When the High Court confirms the appointment of an executor to administer the will of a deceased person, the Court's authority for that person to act is given in a grant of probate (See also executor )
The court-supervised process by which a will is determined to be the will-maker's final statement regarding how the will-maker wants his or her property distributed It also confirms the appointment of the personal representative of the estate Probate also means the process by which assets are gathered; applied to pay debts, taxes, and expenses of administration; and distributed to those designated as beneficiaries in the will
Probate is the process of gathering the assets held in the name of a deceased person, paying the deceased person's debts, and distributing the assets that remain in accordance with the Will of the deceased person or in accordance with the laws of intestate succession if the person left no valid will
Proof
probate court
A court (tribunal) whose function is to administer estates (property of a decedent) and prove wills
probate courts
plural form of probate court
probate court
Referred to as "surrogate court" in some states, probate court is a division of a state trial court or a specialized court that only hears cases concerning the distribution of deceased persons' estate
probate court
The court with authority to supervise estate administration
probate court
A court limited to the jurisdiction of probating wills and administering estates
probate court
court which deals with wills of the deceased
probate court
A court of law having jurisdiction over probating wills, administering estates, and the guardianship of children
probate court
A judicial process that determines a will's validity and administers the estate, thereby ensuring the faithful execution of all instructions found under the will
probate court
- The court that has jurisdiction over the probate of wills, the grant of administration, and supervision of the management and settlement of the estates of decedents, including the collection of assets, the allowance of claims, and the distribution of the estate In some states, probate courts (also called surrogate courts, orphan's courts, or courts of chancery) have jurisdiction over the estates of minors, including the appointment of guardians and the settlement of their accounts and the estate of incompetents, habitual drunkards, and spendthrifts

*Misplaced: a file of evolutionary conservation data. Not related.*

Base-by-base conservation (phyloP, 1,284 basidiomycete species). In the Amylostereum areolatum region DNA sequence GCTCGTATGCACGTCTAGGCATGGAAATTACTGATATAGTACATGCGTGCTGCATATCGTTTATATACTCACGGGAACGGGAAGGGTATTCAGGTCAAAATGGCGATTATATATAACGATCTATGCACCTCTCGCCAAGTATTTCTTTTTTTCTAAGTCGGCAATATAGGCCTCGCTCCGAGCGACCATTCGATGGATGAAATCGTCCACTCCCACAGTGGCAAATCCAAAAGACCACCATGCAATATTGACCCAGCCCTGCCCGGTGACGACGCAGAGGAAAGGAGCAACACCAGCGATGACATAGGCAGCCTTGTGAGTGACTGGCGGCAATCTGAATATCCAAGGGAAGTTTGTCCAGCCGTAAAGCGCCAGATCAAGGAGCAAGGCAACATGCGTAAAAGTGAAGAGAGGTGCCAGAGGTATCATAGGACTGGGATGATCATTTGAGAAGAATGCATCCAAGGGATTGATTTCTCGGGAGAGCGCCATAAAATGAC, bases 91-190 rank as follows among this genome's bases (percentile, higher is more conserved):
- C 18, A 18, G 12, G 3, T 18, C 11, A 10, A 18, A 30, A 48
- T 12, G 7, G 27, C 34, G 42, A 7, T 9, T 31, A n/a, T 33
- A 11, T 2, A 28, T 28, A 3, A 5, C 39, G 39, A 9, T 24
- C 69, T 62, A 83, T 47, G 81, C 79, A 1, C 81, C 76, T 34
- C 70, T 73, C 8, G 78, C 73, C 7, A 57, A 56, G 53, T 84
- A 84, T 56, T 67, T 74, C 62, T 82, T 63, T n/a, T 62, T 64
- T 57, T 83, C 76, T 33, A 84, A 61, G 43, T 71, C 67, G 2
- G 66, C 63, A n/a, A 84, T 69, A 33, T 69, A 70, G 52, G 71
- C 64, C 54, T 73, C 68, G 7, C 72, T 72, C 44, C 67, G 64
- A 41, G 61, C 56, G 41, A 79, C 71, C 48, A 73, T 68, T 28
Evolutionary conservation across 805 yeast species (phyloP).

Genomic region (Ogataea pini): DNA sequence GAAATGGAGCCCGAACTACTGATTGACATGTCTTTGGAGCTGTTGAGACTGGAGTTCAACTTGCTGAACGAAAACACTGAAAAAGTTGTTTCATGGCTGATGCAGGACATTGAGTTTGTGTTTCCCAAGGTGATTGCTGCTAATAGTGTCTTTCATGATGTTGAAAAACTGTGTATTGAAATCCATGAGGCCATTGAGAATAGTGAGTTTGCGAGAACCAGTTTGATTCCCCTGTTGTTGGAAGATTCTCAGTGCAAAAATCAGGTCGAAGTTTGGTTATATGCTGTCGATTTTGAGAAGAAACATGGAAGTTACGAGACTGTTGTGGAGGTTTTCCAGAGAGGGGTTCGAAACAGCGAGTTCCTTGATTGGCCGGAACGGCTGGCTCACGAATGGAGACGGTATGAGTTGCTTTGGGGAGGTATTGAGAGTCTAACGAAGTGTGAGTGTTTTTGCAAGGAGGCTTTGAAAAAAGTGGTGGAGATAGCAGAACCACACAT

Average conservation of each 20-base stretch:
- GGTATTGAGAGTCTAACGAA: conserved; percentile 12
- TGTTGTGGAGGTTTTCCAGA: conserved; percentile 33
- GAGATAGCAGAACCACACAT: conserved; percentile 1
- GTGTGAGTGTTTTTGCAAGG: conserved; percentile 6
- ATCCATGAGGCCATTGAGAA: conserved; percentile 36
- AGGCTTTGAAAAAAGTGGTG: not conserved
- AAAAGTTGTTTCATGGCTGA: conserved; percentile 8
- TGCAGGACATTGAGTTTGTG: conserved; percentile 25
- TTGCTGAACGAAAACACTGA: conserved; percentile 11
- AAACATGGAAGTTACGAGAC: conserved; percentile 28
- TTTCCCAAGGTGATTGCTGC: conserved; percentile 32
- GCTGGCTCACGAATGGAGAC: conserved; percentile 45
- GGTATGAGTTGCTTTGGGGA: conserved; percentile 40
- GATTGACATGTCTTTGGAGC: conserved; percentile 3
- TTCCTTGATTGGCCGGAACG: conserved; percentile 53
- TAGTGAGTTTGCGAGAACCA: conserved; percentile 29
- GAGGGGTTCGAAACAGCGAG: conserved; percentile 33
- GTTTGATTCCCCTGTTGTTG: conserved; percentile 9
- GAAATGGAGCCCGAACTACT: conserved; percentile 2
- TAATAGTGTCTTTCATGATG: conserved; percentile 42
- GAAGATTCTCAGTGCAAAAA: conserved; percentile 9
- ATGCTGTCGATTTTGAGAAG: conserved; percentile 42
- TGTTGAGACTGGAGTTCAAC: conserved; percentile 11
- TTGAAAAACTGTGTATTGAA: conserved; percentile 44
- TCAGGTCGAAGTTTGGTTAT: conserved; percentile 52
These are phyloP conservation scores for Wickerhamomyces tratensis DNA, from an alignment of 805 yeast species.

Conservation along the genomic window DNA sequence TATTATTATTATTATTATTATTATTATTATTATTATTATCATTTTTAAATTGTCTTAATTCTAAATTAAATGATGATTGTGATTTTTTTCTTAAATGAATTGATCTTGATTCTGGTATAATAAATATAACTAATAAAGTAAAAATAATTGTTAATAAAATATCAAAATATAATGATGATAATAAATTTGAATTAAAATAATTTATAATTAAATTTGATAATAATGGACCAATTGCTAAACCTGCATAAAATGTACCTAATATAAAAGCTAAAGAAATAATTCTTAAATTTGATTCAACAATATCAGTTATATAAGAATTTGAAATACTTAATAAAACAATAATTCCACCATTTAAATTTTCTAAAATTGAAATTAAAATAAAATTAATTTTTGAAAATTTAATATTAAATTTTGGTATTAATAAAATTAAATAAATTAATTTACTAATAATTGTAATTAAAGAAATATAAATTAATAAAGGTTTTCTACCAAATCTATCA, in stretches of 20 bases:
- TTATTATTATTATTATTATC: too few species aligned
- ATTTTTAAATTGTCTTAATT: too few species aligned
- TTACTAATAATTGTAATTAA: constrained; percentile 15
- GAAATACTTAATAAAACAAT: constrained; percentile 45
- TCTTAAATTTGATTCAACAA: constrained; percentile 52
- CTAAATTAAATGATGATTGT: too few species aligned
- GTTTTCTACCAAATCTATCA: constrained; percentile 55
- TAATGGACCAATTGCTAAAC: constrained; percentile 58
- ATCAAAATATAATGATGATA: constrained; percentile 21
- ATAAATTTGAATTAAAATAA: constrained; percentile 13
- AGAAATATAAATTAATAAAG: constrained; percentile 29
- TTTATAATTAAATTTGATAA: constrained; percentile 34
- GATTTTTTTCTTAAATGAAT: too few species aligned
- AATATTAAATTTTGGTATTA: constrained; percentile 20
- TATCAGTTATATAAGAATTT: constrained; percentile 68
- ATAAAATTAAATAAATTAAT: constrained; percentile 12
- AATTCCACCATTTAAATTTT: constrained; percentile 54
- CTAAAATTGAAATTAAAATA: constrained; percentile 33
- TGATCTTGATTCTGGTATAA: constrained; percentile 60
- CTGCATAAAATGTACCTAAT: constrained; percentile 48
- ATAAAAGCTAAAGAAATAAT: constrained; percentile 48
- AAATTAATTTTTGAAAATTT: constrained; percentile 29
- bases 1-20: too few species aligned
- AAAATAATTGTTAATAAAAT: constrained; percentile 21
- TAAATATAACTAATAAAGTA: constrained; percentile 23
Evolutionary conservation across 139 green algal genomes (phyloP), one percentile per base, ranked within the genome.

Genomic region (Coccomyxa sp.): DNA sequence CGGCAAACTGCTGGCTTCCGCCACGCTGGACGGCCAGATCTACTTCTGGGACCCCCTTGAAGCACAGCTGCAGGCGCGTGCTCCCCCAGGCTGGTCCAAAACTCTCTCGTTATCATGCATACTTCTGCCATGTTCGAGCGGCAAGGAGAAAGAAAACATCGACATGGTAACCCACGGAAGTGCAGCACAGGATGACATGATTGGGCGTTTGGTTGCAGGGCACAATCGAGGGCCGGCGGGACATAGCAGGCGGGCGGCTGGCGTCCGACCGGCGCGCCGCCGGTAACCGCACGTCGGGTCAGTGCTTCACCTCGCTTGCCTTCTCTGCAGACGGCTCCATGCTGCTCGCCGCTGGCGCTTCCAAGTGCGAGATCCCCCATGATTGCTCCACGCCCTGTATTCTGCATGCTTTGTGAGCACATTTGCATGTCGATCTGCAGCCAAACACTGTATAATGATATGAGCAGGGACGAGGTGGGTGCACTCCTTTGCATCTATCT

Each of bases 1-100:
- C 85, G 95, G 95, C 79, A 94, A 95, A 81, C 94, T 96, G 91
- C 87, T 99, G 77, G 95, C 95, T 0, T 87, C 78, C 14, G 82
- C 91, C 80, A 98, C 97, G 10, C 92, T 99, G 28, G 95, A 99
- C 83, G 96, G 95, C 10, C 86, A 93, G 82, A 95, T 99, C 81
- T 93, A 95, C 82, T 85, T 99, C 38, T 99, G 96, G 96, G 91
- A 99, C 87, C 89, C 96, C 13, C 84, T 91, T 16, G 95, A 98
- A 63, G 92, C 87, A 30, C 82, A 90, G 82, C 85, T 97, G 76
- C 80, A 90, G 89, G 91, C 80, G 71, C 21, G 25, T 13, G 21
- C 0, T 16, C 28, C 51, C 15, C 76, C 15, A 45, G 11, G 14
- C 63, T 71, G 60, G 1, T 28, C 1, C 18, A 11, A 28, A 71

probate court
a court having jurisdiction over the probate of wills and the administration of estates
probate court
Court with statutory authority to hear probate matters
probate court
The court which handles wills, estates, and commitment of mentally ill persons The court also has jurisdiction over matters involving minors, usually through a juvenile division
probate duty
{i} tax on property of a deceased person that passes on in a last will and testament (tax was abolished in early 1980s)
order of probate
order which enables the execution of a will or part of an inheritance
probated
past of probate
probated
Refers to a will that has gone through the legal process of probate and thereby determined by a court to be either valid or invalid Once the probate process is complete and the will proven valid, the property in the estate can be distributed according to the terms of the will In current usage, the term 'probate' has been expanded to generally include all matters and proceedings relating to the administration of to estates, guardianships, etc
probates
plural of , probate
probates
third-person singular of probate
probating
present participle of probate
probate

    الواصلة

    pro·bate

    التركية النطق

    prōbeyt

    النطق

    /ˈprōˌbāt/ /ˈproʊˌbeɪt/

    علم أصول الكلمات

    [ 'prO-"bAt, British also ] (noun.) 15th century. Latin probatus, past participle of probare (“to test, examine, judge of”); see probe, prove.

    الازمنة

    probates, probating, probated

    كلمة اليوم

    gastronome
المفضلات